Alongside the new harbor are the remains of a large Roman palace used by various Emperors’ as a location to banish family members. As Ventotene has little natural fresh water, inland on the island are a series of Roman cisterns and underwater conduits built with remarkable engineering. Visit the palace ruins where you will see fragments of mosaic, painted walls, and ruined baths. The other significant Roman remains on Ventotene are its cisterns, whose underground chambers have been used and re-used over the centuries for a range of purposes. Both can only be visited on an established tour, which are run from the island’s archaeological museum, Overnight on Anchor.
Pompeii- House of the Fawn
Day 5: Cruise early in the morning to Sorrento, where a van and driver will be waiting for a 4 hour tour of nearby Pompeii, during the cooler hours of the morning. After lunch, cruise to Capri to overnight in the harbor dockside. Capri has always been one of the favorite resting places for the privileged. Once home to the Roman Emperor Tiberius, Capri now serves as the perfect getaway in which to experience Italy’s natural, scenic beauty. The extraordinary beauty of Capri, with the Blue Grotto, the charming landscape, and the views of Anacapri, makes this an interesting isla d. While Capri has some Roman ruins and a monastery, the following places are also worth a visit if time permits: Certosa of San Giacomo (XIV century), Palazzo Cerio (XV century), and the Villa of San Michele in Anacapri, known for its’ marvellous garden.
Main Town of Capri
Capri has two levels. There is a walking and shopping area right around the marina. However, the main town, on top of Capri, is accessible by funicular and is lovely with its upscale, tiny shops and many street cafes. You might want to take the funicular up to the main town before or after dinner, wander the streets and shops, and stop for refreshment at an outdoor café in one of the little piazzas as you watch Capri life go by.
Capri Blue Grotto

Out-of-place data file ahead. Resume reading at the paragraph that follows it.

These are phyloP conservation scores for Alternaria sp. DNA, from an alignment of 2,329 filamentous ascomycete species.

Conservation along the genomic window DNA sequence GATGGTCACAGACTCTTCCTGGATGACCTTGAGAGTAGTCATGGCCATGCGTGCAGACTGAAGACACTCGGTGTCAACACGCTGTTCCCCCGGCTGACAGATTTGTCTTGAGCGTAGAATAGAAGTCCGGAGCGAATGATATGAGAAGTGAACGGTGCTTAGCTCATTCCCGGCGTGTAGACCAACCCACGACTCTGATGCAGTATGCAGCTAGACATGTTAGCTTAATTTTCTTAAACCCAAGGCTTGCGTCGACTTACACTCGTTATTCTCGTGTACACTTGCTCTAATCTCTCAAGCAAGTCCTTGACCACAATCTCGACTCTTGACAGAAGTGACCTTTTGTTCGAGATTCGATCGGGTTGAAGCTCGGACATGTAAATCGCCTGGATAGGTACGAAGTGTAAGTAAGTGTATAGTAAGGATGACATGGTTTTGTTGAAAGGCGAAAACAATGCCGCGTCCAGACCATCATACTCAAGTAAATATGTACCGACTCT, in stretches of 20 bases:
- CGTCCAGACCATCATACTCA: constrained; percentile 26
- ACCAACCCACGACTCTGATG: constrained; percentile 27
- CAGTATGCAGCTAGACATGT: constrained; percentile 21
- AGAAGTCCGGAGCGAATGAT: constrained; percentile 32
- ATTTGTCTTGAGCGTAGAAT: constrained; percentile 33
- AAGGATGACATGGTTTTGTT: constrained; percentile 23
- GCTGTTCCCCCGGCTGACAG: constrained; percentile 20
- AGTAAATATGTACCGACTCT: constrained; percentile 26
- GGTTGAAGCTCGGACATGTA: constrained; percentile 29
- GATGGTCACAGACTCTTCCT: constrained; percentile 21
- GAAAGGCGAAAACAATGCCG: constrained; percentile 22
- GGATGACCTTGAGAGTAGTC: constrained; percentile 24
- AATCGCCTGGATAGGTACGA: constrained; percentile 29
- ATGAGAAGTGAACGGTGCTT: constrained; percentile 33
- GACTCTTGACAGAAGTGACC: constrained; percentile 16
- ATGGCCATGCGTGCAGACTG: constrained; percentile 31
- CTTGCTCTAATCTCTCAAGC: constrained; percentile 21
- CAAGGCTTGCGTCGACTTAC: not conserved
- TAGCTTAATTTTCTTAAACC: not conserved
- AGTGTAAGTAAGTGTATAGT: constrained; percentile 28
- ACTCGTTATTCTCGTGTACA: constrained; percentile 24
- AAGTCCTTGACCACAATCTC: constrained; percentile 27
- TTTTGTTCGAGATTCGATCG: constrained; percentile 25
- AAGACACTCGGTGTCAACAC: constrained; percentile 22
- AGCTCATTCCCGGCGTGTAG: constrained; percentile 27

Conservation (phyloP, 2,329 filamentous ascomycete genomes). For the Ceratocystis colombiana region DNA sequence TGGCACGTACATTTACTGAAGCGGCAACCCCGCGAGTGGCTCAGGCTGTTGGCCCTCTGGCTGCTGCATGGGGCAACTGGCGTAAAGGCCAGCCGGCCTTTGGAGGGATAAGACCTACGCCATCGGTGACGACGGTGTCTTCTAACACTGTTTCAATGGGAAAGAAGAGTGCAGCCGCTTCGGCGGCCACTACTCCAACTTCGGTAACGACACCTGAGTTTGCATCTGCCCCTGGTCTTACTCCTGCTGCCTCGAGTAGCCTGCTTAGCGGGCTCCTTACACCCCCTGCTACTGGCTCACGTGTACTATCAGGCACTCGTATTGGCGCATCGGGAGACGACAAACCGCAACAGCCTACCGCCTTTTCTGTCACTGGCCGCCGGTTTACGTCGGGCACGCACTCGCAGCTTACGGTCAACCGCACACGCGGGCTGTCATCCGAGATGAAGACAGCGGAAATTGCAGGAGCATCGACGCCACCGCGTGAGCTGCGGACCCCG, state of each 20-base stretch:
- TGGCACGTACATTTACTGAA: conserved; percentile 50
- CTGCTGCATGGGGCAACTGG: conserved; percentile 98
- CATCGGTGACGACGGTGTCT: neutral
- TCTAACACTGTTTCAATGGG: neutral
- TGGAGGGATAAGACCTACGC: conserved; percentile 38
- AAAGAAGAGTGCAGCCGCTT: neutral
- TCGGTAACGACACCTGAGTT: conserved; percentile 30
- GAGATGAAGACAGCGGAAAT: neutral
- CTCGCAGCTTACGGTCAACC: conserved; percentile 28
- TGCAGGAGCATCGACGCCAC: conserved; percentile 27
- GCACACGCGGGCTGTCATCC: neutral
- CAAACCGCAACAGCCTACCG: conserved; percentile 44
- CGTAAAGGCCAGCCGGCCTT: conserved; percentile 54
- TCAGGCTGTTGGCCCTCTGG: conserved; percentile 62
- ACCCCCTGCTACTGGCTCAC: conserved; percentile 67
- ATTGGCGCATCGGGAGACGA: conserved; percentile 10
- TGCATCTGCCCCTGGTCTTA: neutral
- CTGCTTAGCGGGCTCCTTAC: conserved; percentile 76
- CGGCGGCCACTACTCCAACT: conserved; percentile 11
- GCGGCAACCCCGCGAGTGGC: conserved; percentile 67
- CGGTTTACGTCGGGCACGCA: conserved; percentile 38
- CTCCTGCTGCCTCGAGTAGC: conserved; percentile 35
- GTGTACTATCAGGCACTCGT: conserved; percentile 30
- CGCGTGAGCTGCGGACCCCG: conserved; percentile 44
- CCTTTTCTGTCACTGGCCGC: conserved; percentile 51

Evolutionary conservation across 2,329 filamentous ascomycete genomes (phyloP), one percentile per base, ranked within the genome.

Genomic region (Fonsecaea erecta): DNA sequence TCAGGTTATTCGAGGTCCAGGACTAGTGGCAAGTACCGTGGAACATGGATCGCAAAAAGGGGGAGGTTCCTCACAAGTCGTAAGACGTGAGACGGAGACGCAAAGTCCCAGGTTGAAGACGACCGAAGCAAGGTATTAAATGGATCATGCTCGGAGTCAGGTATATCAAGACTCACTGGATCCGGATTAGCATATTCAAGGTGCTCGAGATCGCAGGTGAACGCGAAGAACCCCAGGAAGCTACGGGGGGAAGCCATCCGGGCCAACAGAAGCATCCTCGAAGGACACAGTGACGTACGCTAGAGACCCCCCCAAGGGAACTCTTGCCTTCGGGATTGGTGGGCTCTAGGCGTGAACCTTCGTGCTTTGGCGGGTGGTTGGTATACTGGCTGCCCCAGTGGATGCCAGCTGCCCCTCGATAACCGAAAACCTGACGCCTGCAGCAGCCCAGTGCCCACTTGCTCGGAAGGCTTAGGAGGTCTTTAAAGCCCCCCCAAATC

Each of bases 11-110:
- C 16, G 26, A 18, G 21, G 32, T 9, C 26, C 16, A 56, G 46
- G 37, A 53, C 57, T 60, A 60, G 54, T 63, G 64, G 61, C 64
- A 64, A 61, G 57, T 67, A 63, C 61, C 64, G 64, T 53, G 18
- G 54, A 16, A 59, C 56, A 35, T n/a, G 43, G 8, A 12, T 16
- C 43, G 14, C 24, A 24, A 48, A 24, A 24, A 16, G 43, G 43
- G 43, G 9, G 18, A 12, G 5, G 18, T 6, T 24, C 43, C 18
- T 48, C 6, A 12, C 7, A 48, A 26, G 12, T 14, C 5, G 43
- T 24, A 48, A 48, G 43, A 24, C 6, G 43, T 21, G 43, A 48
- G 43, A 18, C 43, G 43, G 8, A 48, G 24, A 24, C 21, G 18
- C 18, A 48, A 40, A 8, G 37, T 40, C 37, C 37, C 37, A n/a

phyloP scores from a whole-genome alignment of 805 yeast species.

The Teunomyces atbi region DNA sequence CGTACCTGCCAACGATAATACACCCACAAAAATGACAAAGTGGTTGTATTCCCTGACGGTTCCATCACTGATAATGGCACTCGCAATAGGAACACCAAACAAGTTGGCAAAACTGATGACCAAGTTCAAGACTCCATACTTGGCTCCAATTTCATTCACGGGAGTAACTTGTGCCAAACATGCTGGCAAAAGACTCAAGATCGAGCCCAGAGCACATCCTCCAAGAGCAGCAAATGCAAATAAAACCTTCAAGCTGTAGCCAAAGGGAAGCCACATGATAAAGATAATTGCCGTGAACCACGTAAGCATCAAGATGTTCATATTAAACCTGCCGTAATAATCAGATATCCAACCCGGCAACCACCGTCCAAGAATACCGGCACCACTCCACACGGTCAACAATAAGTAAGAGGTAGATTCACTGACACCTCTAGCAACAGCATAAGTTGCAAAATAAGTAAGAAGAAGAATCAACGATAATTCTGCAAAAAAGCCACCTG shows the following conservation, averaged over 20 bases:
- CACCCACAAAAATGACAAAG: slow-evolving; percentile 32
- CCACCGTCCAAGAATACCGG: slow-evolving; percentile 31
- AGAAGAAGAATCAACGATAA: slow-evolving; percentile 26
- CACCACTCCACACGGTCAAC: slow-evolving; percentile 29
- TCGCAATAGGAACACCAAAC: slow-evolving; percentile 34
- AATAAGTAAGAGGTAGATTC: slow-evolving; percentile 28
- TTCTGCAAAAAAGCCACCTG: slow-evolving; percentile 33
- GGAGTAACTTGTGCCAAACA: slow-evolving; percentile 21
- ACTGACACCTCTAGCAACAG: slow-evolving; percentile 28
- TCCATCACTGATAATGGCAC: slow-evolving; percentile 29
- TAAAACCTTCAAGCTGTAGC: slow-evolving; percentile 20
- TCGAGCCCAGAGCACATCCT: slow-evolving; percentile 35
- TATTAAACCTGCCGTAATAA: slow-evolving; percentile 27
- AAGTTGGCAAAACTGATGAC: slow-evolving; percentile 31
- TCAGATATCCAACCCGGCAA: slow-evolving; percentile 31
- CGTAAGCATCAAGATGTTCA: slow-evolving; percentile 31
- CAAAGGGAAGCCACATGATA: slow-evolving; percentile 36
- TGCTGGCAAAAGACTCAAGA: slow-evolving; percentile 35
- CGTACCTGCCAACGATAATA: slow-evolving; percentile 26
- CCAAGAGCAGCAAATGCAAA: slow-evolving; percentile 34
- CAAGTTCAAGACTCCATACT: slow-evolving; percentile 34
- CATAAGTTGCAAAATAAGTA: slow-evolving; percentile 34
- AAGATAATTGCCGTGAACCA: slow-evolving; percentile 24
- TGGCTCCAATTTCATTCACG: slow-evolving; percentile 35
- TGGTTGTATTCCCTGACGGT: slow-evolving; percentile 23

Day 6: Cruise to the back of Capri to visit the Blue Grotto. Transfer to the hand rowed boats to enter into the Blue Grotto and experience the mystical light. Cruise after to anchor near Positano and head for Le Sirene for a beachy taverna easiest to access by boat, and filled with fellow boaters, for a very relaxing lunch. Or enjoy lunch on board, with a great view of Positano.
Positano is built around a small curving bay on a steep hill overlooking the island of the Sirens. Once a sleepy fishing village, Positano is one of the most picturesque towns on the Amalfi coast. The typical Moorish style houses are lined up along the slopes facing the sea. Steep steps, narrow lanes, courtyards and gardens furnish the rest of the town. Filled with walking streets, this is a little town where it is impossible to become lost. After enjoy the beautiful waters, and perhaps head to the San Pietro Hotel by tender for a cocktail before dinner enjoying the beautiful view. If weather allows stay at anchor along the coast.
Day 7: Cruise to the lovely town of Amalfi, and be sure to see the Amalfi Cathedral, a very important building in Architectural History. For the hearty, try the walk up the many steps to the town of Ravello, or take a taxi up to Ravello for lunch and return back down by the many steps of the walking trail between the two. In the later afternoon cruise to Vietri sul Mer, where the local Sorrento Peninsula pottery is all hand painted in various little store fronts. If weather allows anchor for another night along the Amalfi Coast.
Day 8: Cruise back around the tip of the Sorrento Peninsula to disembark in Naples.